I don't think that we're going to have a choice in accepting the SOP that they are building.  Would a list be nice?  Yes, but I'm not counting on one.  The fact that they have used the phrase "within the home inspection profession" is indicative that the state will not take any responsibility.

Since I think these panels are bad, I'll continue to call FPE, Zinsco etc just as I always have.  Those folks that don't will be the ones with issues at the consumer level. 

Power companies will correctly point out that their responsibility stops outside the home.  They haven't a clue what's inside.

Jan 24, 2009 03:47 PM
Jim Mushinsky
Centsable Inspection - Framingham, MA

I agree with you on calling out FPE as a safety hazard, I give them a copy of the report as a basis for my opinion.   I don't mind taking my own risk when giving a condition rating.  I don't like the idea of being required to give a "significiantly defecient" rating without a sound basis.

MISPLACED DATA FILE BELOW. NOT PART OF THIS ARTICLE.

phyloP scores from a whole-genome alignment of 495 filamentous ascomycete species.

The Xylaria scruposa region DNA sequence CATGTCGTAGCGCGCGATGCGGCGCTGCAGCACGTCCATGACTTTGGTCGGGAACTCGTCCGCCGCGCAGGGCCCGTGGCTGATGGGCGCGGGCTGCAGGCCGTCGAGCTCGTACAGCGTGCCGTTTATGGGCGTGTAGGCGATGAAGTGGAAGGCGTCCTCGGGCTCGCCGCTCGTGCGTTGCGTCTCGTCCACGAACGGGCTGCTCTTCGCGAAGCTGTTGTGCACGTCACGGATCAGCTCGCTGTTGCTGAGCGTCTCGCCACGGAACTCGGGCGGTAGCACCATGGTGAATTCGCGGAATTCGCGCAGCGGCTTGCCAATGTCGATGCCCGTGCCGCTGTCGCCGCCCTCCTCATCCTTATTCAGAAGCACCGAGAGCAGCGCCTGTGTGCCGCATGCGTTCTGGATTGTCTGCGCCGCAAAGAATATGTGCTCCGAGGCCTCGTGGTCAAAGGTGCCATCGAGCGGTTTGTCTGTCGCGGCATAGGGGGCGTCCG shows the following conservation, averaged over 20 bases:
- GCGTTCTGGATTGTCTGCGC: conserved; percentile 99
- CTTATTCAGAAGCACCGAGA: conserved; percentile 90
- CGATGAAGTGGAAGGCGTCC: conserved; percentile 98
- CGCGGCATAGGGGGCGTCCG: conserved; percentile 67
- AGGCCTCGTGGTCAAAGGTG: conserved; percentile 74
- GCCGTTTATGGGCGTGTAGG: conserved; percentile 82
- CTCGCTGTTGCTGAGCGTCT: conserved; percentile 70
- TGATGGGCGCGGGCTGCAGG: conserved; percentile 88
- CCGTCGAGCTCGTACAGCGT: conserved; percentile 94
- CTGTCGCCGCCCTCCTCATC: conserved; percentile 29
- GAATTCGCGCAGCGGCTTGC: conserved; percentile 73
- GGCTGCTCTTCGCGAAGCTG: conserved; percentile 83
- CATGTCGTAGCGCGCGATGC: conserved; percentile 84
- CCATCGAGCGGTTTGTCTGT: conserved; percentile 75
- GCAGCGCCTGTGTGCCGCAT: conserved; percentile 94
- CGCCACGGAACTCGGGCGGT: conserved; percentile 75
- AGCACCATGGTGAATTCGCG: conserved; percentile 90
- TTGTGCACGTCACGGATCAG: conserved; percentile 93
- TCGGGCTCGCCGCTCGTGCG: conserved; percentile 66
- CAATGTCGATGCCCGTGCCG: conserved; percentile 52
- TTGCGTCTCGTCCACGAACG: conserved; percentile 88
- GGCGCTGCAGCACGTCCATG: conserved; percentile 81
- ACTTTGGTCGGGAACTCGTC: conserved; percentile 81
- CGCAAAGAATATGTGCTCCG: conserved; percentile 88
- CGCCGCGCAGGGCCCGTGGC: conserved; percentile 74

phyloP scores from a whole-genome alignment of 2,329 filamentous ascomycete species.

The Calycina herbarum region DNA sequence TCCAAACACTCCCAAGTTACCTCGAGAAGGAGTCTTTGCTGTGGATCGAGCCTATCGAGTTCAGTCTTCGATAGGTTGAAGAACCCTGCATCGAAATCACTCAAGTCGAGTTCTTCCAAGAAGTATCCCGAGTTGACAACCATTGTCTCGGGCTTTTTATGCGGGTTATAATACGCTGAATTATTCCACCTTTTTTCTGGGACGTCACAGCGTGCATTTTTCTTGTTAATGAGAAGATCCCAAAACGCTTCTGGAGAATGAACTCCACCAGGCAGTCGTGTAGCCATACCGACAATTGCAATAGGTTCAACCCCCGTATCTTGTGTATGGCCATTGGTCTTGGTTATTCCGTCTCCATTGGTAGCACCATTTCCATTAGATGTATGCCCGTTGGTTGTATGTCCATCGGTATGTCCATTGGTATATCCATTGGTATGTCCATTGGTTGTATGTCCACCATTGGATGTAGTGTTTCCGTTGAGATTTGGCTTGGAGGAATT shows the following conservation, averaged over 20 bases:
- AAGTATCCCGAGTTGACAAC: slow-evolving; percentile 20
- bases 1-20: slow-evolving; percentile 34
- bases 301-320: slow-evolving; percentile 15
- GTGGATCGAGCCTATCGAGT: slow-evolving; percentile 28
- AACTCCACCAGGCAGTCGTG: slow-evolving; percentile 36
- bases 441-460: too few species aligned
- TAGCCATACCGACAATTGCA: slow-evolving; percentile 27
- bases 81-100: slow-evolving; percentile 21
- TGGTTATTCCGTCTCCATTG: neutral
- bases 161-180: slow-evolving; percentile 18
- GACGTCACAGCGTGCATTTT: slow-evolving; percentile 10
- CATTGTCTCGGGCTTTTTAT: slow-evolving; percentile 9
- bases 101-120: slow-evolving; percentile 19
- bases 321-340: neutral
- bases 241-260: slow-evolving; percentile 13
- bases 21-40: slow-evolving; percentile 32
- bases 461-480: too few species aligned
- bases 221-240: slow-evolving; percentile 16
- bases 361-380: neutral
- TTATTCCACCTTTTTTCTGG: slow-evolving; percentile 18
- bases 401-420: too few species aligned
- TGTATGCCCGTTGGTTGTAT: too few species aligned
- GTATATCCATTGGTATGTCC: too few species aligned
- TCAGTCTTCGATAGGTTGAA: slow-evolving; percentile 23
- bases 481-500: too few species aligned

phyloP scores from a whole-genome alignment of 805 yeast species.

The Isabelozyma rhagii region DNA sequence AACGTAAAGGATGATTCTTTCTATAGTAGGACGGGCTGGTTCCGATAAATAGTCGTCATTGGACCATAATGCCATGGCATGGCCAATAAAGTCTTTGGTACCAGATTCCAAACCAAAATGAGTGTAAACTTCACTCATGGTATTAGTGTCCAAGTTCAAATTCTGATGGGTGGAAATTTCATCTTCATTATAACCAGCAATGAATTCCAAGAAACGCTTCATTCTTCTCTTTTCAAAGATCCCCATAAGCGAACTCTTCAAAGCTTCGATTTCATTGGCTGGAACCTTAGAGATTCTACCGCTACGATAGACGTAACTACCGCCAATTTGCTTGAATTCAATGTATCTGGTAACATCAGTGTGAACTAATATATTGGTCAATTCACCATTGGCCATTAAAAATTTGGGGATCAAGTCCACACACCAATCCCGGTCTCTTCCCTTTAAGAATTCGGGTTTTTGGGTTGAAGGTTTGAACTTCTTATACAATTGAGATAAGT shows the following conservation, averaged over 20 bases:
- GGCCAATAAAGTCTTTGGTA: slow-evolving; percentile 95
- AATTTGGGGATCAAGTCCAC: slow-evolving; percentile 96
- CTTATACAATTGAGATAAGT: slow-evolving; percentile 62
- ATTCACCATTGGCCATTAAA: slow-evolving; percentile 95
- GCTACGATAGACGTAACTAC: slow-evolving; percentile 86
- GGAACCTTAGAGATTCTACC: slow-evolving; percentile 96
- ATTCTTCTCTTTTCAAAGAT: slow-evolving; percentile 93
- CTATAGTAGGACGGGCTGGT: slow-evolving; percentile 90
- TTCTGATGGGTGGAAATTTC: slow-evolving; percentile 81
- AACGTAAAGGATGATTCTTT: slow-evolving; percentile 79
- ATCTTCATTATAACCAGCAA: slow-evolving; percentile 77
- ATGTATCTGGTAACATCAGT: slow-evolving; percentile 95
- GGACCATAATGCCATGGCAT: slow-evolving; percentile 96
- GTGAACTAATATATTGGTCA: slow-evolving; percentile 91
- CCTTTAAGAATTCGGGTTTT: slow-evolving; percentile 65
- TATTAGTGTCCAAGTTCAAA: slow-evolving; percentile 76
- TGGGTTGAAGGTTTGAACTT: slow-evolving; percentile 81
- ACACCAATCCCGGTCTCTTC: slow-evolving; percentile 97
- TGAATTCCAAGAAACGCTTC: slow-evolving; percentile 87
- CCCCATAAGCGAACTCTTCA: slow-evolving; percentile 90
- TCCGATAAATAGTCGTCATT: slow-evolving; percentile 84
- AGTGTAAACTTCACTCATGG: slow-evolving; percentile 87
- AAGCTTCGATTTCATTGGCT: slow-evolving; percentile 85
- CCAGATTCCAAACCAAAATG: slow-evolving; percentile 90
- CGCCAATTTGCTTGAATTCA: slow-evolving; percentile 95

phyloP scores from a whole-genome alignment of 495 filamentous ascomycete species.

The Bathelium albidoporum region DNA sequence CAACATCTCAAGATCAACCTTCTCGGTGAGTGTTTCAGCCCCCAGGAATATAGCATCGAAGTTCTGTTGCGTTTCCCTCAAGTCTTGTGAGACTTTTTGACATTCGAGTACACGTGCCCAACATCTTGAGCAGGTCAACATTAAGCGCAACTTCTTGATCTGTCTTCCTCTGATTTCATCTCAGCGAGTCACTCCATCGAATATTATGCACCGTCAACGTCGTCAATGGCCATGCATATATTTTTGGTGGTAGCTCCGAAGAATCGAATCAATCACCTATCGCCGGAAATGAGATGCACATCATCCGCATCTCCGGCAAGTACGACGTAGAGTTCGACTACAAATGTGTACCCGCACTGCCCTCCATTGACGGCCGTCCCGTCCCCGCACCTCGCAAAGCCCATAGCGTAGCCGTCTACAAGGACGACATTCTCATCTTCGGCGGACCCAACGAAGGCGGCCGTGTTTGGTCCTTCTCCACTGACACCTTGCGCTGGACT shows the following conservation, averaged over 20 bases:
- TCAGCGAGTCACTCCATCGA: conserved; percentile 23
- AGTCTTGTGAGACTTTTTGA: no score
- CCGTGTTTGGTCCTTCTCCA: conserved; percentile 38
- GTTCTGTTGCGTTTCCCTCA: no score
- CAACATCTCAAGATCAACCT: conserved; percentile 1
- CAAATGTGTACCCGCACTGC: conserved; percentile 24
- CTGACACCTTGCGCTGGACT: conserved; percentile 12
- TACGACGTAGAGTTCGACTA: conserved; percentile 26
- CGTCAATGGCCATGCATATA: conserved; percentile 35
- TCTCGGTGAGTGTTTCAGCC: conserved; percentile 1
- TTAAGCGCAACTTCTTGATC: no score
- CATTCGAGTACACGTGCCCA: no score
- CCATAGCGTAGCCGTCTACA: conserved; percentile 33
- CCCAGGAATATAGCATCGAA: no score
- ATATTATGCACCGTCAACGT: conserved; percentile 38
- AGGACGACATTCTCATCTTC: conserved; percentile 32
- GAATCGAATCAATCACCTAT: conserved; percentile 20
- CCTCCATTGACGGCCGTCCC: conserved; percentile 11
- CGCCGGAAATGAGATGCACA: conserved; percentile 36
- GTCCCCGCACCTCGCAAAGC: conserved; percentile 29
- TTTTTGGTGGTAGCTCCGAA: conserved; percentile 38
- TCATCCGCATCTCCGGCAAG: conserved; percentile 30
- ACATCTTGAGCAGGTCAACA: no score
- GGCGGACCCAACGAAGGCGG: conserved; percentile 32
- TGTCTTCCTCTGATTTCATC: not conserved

I'm not so sure about the power company argument.  When the power company delivers natural gas, they will shut off your service if there is a leak or problem with the equipment in your home.  I think this argument can also be applied to the FPE panels and breakers.

I remember one time when I moved, and called the power company to switch service, they sent someone to the house.  I was told the local code did not allow CSST and it had to be replaced.  There was no leak, and the CSST was in good condition.  Seems like power companies have already set a precedent.

Jan 26, 2009 07:44 AM